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Tipsheet

Texas School District Approves Policy Banning Transgender Sport Participation, Preferred Pronouns

AP Photo/Denis Poroy

A school district in North Texas approved a policy on Monday that wipes out the use of “preferred pronouns” for transgender students and prohibits students who identify as transgender from participating in sports. In addition, the school district has barred curriculum from including discussion on sexual orientation and gender identity.

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The Grapevine-Colleyville Independent School District, located near Dallas, approved the policy in a 4-3 vote on Monday night, according to the New York Post

Going forward, teachers in the district will only refer to students using pronouns that align with their biological sex rather than “gender identity,” even if the student’s parents approve of the child using pronouns that align with their gender identity.

Additionally, students younger than sixth grade will not be allowed to discuss sexual orientation, gender identity and “gender fluidity.” Trans students will be required to play on sports teams and using restrooms and locker rooms that align with their biological sex. 

A grandmother with children who attend the school district told The Texas Tribune that the sports policy was “very important” to her. 

“The policy on the agenda tonight that keeps girls competing against biological girls is very important to me,” the grandmother, whose name was not revealed, said. “I want to make sure that my granddaughters can enjoy the fruits and labor of my generation by participating in fair competitive sports.”

The issue of biological male transgender athletes participating in women’s sports was pushed to the forefront after Will “Lia” Thomas competed on the women’s swim team at University of Pennsylvania this past season. Thomas previously competed on the men’s team for three seasons. Thomas made headlines for breaking records competing against women and taking home an NCAA Division I title at the NCAA championships in March.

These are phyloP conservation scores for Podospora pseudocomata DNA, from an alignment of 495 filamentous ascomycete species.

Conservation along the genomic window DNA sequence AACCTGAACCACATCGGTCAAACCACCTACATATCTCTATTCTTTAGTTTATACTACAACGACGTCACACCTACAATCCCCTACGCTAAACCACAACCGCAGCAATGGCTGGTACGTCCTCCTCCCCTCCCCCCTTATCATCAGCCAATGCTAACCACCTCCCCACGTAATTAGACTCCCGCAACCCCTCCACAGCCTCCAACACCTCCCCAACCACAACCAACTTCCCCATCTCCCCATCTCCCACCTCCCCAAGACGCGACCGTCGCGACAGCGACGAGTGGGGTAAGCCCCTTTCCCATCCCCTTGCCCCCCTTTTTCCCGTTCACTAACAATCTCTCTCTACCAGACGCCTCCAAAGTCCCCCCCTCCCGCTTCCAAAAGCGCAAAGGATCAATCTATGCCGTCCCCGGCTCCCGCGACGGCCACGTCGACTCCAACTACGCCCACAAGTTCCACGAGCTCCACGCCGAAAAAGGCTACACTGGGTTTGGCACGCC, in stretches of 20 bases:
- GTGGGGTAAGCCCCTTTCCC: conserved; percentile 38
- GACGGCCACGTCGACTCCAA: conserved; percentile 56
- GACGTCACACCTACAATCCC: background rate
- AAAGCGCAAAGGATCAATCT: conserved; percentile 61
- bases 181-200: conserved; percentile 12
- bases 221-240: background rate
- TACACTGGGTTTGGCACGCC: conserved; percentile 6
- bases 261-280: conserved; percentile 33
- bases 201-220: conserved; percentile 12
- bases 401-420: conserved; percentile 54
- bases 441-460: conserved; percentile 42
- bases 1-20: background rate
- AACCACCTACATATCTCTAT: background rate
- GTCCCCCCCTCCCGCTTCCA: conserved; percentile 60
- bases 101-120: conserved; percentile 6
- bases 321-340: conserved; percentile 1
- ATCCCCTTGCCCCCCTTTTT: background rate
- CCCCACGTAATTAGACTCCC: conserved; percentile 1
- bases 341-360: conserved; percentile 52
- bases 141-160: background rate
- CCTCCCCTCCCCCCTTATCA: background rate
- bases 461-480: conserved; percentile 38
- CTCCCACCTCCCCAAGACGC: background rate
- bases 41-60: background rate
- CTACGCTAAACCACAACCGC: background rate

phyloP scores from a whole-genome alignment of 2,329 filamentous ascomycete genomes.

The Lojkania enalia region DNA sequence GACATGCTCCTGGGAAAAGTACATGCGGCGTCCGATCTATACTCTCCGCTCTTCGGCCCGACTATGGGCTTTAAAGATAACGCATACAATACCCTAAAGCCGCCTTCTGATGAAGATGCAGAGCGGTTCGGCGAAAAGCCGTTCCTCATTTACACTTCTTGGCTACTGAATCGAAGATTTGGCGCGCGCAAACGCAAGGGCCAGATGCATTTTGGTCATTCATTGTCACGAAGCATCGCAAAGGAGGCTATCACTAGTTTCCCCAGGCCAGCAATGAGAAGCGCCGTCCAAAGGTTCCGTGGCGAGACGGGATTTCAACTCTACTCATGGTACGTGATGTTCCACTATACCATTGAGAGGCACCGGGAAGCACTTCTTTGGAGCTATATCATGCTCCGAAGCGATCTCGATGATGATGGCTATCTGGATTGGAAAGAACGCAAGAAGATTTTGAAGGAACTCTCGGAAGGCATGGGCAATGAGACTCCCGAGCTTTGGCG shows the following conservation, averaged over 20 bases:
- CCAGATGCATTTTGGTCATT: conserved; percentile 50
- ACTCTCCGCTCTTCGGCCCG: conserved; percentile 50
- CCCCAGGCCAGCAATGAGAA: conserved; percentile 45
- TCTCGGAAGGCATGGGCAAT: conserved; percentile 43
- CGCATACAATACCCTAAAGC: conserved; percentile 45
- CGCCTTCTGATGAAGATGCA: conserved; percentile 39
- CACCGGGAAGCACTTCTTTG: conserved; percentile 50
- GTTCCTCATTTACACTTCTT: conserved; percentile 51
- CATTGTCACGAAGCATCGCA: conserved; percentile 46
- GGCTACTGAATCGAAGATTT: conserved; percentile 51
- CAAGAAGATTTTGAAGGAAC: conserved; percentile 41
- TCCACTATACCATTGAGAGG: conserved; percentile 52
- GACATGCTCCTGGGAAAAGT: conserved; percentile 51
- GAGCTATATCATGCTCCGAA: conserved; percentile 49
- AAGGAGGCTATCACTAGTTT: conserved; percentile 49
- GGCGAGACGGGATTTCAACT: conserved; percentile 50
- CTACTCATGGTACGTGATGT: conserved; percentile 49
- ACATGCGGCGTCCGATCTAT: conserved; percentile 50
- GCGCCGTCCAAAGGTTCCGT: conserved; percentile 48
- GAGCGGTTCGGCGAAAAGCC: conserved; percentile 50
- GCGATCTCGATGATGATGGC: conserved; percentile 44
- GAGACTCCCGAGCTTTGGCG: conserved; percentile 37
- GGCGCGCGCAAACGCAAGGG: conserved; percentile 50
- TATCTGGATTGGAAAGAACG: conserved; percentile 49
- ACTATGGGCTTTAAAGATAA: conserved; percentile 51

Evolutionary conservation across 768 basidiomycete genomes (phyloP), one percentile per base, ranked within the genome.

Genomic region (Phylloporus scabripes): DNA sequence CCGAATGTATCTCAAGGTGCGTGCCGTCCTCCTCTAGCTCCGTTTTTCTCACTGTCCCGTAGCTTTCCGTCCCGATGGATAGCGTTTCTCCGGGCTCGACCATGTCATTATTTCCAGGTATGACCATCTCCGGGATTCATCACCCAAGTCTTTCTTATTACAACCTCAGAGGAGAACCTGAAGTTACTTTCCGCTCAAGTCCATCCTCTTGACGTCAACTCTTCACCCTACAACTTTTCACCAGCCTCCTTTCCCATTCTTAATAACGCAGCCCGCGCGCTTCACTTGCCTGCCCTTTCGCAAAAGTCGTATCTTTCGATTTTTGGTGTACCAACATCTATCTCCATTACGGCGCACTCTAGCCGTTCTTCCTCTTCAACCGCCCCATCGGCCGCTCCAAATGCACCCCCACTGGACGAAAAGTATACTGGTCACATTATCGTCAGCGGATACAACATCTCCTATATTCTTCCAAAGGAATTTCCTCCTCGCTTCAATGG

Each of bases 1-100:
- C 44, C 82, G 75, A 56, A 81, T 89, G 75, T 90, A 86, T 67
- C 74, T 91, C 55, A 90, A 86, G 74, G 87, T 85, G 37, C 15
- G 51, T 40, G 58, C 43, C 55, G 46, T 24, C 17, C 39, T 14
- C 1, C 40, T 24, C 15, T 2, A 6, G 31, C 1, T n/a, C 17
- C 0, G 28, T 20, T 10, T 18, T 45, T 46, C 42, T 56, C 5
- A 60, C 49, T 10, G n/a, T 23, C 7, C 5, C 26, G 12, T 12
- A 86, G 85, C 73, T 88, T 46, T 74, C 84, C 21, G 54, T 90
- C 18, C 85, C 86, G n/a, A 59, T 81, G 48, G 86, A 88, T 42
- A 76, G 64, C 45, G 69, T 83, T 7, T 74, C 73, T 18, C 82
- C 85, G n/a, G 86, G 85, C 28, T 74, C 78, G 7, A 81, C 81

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Several of Thomas’ teammates spoke out about the situation on the condition of anonymity.  One female UPenn swimmer told The Washington Examiner that Thomas “compares herself to Jackie Robinson” and “mocks” competing on the women’s team, as Townhall covered. In addition, a teammate told Daily Mail that Thomas makes the women’s locker room uncomfortable, which Matt covered.

“It’s definitely awkward because Lia still has male body parts and is still attracted to women,” the swimmer told Daily Mail. “But we were basically told that we could not ostracize Lia by not having her in the locker room and that there’s nothing we can do about it, that we basically have to roll over and accept it, or we cannot use our own locker room.”

In June, I interviewed Kim Jones, a former all-American tennis player, at an event in Washington, D.C. commemorating the 50th anniversary of Title IX. The event, “Our Bodies, Our Sports” surrounded the future of women’s sports now that biological males are being allowed to compete against women. In our conversation, Jones told me how her daughter competed against Thomas this past season.

"Last year, my daughter had to race Lia Thomas in the Ivy League throughout the year. And what I learned is that women are easily cast aside and told to be quiet when they face an injustice. It's just not the world I'm willing to leave for my granddaughters," Jones said. "Women deserve respect, they deserve fair competition, they deserve equal access to opportunities relative to their male counterparts. I'm passionate about preserving that for the next group of women."

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